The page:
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Brain Pathol. 2018 Oct 10. doi: 10.1111/bpa.12661. [Epub ahead of print]

Oxidative stress and inflammation in a spectrum of epileptogenic cortical malformations: molecular insights into their interdependence.

Author information

1
Department of (Neuro-)Pathology, Amsterdam UMC, University of Amsterdam, Amsterdam Neuroscience, Meibergdreef 9, Amsterdam, the Netherlands.
2
Department of Biochemical Sciences, Sapienza University of Rome, Rome, Italy.
3
Department of Pediatric Neurology, University Medical Center Utrecht, Utrecht, the Netherlands.
4
Department of Pathology, University Medical Center Utrecht, Utrecht, the Netherlands.
5
Department of Neurosurgery, Rudolf Magnus Institute for Neuroscience, University Medical Center Utrecht, Utrecht, the Netherlands.
6
Department of Neuroscience, IRCCS-Istituto di Ricerche Farmacologiche "Mario Negri", Milan, Italy.
7
Department of Neurosurgery, Amsterdam Neuroscience, Amsterdam UMC, Vrije Universiteit Amsterdam, Amsterdam, the Netherlands.
8
Swammerdam Institute for Life Sciences, Center for Neuroscience, University of Amsterdam, Amsterdam, the Netherlands.
9
Stichting Epilepsie Instellingen Nederland (SEIN), the Netherlands.

Abstract

Oxidative stress (OS) occurs in brains of patients with epilepsy and coincides with brain inflammation, and both phenomena contribute to seizure generation in animal models. We investigated whether expression of OS and brain inflammation markers co-occurred also in resected brain tissue of patients with epileptogenic cortical malformations: hemimegalencephaly (HME), focal cortical dysplasia (FCD) and cortical tubers in tuberous sclerosis complex (TSC). Moreover, we studied molecular mechanisms linking OS and inflammation in an in vitro model of neuronal function. Untangling interdependency and underlying molecular mechanisms might pose new therapeutic strategies for treating patients with drug-resistant epilepsy of different etiologies. Immunohistochemistry was performed for specific OS markers xCT and iNOS and brain inflammation markers TLR4, COX-2 and NF-κB in cortical tissue derived from patients with HME, FCD IIa, IIb and TSC. Additionally, we studied gene expression of these markers using the human neuronal cell line SH-SY5Y in which OS was induced using H2 O2 . OS markers were higher in dysmorphic neurons and balloon/giant cells in cortex of patients with FCD IIb or TSC. Expression of OS markers was positively correlated to expression of brain inflammation markers. In vitro, 100 µM, but not 50 µM, of H2 O2 increased expression of TLR4, IL-1β and COX-2. We found that NF-κB signaling was activated only upon stimulation with 100 µM H2 O2 leading to upregulation of TLR4 signaling and IL-1β. The NF-κB inhibitor TPCA-1 completely reversed this effect. Our results show that OS positively correlates with neuroinflammation and is particularly evident in brain tissue of patients with FCD IIb and TSC. In vitro, NF-κB is involved in the switch to an inflammatory state after OS. We propose that the extent of OS can predict the neuroinflammatory state of the brain. Additionally, antioxidant treatments may prevent the switch to inflammation in neurons thus targeting multiple epileptogenic processes at once.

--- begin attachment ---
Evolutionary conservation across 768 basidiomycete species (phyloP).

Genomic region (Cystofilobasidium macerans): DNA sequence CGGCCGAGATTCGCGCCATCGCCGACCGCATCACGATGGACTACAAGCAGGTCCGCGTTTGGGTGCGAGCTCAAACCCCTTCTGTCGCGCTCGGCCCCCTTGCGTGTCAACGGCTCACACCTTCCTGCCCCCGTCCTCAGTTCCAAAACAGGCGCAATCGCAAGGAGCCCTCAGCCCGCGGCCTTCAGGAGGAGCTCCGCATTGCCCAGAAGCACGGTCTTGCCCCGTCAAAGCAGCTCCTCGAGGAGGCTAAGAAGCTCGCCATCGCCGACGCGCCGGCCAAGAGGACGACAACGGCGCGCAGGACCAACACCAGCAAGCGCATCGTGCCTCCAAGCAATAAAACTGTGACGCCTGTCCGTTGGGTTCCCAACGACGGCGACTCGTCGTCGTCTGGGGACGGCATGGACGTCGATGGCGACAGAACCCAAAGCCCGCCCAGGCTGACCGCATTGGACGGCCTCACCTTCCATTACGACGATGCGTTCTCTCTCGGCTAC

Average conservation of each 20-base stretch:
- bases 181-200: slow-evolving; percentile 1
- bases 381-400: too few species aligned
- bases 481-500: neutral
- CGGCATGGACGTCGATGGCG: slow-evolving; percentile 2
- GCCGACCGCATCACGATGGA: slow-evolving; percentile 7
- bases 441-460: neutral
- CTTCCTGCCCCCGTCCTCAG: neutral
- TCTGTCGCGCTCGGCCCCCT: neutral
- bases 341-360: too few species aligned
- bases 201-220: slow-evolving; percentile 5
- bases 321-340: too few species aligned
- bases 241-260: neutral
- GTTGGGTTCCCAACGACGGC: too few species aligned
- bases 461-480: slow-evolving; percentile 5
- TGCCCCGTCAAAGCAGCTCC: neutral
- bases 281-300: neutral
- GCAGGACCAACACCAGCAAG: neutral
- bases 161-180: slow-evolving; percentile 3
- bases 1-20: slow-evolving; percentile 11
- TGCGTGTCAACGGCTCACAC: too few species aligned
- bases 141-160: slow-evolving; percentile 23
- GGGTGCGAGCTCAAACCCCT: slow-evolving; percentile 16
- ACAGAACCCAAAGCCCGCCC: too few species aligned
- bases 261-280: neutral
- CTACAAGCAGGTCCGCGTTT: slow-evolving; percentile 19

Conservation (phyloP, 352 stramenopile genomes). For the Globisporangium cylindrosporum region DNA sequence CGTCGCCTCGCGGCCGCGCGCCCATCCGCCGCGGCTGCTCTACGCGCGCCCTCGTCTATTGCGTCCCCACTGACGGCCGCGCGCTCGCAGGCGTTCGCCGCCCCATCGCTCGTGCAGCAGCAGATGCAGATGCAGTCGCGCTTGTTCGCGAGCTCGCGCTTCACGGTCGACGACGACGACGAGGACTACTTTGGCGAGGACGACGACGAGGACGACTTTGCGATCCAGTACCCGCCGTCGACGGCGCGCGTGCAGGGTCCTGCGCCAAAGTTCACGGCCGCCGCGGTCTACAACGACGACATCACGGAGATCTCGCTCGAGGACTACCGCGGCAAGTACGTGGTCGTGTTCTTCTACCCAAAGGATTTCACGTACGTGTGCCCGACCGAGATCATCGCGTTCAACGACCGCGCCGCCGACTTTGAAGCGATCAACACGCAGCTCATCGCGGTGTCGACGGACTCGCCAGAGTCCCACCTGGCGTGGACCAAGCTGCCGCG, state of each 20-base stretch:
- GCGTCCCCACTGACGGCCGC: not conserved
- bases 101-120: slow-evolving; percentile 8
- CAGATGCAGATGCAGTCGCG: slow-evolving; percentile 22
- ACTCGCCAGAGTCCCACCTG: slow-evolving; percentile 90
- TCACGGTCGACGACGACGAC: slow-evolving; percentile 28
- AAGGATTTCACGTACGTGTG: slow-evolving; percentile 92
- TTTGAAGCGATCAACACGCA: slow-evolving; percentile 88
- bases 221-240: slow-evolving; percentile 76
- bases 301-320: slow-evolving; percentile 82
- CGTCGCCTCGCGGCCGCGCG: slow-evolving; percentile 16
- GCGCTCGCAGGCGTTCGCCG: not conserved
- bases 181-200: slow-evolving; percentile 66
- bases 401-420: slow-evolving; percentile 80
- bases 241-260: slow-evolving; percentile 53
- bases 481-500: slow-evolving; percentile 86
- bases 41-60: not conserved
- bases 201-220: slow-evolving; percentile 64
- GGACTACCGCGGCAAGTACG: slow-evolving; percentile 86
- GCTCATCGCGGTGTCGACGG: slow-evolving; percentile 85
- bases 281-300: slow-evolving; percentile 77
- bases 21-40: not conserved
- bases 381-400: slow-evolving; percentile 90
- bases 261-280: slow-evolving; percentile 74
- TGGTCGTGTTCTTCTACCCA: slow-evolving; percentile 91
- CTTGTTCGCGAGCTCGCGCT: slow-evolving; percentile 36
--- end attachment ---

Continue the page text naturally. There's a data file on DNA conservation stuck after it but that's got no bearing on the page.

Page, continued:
KEYWORDS:

epilepsy; focal cortical dysplasia; hemimegalencephaly; inflammation; oxidative stress; tuberous sclerosis complex

PMID:
30303592
DOI:
10.1111/bpa.12661

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